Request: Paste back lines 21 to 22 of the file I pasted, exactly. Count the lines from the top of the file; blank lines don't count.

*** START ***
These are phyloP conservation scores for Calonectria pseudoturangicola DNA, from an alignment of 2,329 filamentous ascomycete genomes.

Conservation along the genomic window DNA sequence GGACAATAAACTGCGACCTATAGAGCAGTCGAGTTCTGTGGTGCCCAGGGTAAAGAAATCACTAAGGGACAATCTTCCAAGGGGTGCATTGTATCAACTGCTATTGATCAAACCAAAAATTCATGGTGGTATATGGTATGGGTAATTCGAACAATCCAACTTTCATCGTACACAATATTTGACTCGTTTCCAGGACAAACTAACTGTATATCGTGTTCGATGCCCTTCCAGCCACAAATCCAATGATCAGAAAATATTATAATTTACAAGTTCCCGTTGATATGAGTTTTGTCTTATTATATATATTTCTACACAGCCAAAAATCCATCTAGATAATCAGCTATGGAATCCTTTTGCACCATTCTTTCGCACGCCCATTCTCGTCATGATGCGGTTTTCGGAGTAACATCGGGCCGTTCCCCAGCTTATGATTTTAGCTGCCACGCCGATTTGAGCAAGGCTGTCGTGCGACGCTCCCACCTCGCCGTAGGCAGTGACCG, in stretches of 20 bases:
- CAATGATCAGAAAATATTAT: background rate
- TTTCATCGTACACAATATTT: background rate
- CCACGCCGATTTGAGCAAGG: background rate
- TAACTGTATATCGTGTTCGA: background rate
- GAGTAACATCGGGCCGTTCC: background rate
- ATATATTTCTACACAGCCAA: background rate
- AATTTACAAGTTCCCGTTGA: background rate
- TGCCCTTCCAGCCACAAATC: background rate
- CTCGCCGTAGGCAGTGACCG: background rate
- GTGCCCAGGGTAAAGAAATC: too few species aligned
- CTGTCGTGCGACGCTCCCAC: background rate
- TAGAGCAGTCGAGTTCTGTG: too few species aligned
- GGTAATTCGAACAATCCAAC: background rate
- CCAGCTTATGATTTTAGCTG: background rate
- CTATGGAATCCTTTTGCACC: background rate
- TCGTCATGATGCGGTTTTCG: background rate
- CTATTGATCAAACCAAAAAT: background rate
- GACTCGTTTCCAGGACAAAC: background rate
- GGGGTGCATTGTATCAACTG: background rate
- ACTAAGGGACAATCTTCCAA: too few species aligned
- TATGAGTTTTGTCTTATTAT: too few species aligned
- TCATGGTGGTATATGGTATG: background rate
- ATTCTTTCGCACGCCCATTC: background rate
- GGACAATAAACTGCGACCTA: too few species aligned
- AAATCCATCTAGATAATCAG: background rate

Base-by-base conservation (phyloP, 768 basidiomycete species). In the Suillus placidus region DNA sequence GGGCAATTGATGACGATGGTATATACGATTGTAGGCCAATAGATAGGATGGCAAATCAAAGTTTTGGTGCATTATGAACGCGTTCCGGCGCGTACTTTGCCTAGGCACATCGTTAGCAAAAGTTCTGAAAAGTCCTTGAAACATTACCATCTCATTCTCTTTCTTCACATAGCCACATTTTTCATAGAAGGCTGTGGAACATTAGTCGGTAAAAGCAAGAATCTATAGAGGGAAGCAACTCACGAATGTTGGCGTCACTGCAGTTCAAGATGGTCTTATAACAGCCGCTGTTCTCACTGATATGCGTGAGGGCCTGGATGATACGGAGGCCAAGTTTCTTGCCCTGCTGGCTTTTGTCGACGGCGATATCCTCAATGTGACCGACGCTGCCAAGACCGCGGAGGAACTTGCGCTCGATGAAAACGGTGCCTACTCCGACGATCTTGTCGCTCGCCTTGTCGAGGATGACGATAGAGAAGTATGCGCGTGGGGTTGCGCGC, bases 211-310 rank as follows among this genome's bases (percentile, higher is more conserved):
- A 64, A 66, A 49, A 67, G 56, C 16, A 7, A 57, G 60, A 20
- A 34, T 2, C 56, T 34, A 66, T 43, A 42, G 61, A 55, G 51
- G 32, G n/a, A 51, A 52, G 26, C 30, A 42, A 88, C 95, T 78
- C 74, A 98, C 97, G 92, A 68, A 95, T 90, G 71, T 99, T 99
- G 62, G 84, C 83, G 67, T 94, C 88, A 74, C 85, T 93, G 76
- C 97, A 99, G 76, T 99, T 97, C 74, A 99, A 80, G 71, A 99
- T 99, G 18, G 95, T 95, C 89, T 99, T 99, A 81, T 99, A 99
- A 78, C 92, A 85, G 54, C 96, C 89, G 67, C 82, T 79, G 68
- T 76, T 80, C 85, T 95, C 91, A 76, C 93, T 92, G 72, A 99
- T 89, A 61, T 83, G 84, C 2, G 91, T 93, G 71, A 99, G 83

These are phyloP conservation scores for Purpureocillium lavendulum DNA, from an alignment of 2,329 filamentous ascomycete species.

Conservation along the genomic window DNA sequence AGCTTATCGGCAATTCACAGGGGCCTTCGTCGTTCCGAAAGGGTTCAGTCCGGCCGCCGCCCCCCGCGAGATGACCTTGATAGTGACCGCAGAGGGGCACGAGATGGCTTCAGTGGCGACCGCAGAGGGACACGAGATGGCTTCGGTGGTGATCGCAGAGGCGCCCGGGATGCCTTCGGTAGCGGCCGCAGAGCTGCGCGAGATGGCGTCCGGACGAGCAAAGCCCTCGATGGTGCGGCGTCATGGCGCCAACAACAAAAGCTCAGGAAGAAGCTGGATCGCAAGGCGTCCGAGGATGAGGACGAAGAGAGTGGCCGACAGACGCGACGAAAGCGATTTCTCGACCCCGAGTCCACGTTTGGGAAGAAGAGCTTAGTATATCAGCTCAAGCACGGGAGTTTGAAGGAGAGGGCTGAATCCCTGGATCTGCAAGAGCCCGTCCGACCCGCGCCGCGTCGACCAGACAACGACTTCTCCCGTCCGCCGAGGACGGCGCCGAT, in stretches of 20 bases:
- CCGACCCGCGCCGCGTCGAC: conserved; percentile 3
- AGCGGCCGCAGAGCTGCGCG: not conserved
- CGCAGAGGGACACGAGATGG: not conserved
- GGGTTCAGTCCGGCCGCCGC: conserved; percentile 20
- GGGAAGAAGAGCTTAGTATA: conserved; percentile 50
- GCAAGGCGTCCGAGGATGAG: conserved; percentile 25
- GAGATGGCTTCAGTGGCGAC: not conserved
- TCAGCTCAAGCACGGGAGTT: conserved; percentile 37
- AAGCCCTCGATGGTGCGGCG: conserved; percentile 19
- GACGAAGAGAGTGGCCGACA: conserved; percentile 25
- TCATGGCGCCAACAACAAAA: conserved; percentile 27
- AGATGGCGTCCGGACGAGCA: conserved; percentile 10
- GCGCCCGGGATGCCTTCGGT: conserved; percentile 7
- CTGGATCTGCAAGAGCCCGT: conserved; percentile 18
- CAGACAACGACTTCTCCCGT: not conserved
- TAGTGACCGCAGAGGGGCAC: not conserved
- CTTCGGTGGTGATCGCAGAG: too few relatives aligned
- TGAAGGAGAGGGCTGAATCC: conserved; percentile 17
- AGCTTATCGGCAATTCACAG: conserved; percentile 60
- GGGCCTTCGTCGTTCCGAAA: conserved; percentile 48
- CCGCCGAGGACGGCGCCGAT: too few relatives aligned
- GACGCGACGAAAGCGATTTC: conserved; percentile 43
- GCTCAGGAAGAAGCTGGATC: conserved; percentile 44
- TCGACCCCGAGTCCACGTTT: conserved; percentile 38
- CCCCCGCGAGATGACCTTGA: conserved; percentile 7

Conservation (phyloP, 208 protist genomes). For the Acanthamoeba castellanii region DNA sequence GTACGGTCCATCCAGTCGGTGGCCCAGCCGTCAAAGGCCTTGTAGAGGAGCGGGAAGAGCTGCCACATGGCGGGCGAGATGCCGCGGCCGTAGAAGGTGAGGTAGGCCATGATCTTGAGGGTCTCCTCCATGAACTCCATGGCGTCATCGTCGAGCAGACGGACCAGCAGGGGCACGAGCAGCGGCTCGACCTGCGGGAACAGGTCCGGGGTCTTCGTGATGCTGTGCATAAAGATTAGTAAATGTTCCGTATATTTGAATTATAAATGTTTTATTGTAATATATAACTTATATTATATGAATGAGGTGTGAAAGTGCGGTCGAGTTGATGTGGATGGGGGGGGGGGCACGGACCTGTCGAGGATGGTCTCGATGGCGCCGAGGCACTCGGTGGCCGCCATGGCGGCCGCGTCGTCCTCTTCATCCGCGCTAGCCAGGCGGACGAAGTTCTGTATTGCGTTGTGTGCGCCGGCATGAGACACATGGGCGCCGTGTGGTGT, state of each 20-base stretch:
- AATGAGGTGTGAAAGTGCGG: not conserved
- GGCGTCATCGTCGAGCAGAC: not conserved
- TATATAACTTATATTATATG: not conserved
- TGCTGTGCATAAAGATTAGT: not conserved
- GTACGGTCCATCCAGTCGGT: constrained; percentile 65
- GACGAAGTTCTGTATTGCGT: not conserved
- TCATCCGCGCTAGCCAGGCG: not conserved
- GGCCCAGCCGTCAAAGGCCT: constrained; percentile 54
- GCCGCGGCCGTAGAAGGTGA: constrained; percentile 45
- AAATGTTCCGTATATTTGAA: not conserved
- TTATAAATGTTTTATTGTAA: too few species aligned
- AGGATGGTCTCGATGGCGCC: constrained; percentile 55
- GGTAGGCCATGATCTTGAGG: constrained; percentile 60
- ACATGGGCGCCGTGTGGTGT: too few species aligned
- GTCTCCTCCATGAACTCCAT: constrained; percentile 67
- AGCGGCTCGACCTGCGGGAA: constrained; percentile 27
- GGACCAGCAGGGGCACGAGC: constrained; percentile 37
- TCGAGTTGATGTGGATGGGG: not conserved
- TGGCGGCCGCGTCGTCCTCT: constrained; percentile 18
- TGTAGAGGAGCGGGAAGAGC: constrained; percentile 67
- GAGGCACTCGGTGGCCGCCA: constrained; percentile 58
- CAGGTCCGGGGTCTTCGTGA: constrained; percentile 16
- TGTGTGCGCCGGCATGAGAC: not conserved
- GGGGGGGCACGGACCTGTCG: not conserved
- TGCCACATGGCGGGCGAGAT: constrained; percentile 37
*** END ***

- GGGGTGCATTGTATCAACTG: background rate
- ACTAAGGGACAATCTTCCAA: too few species aligned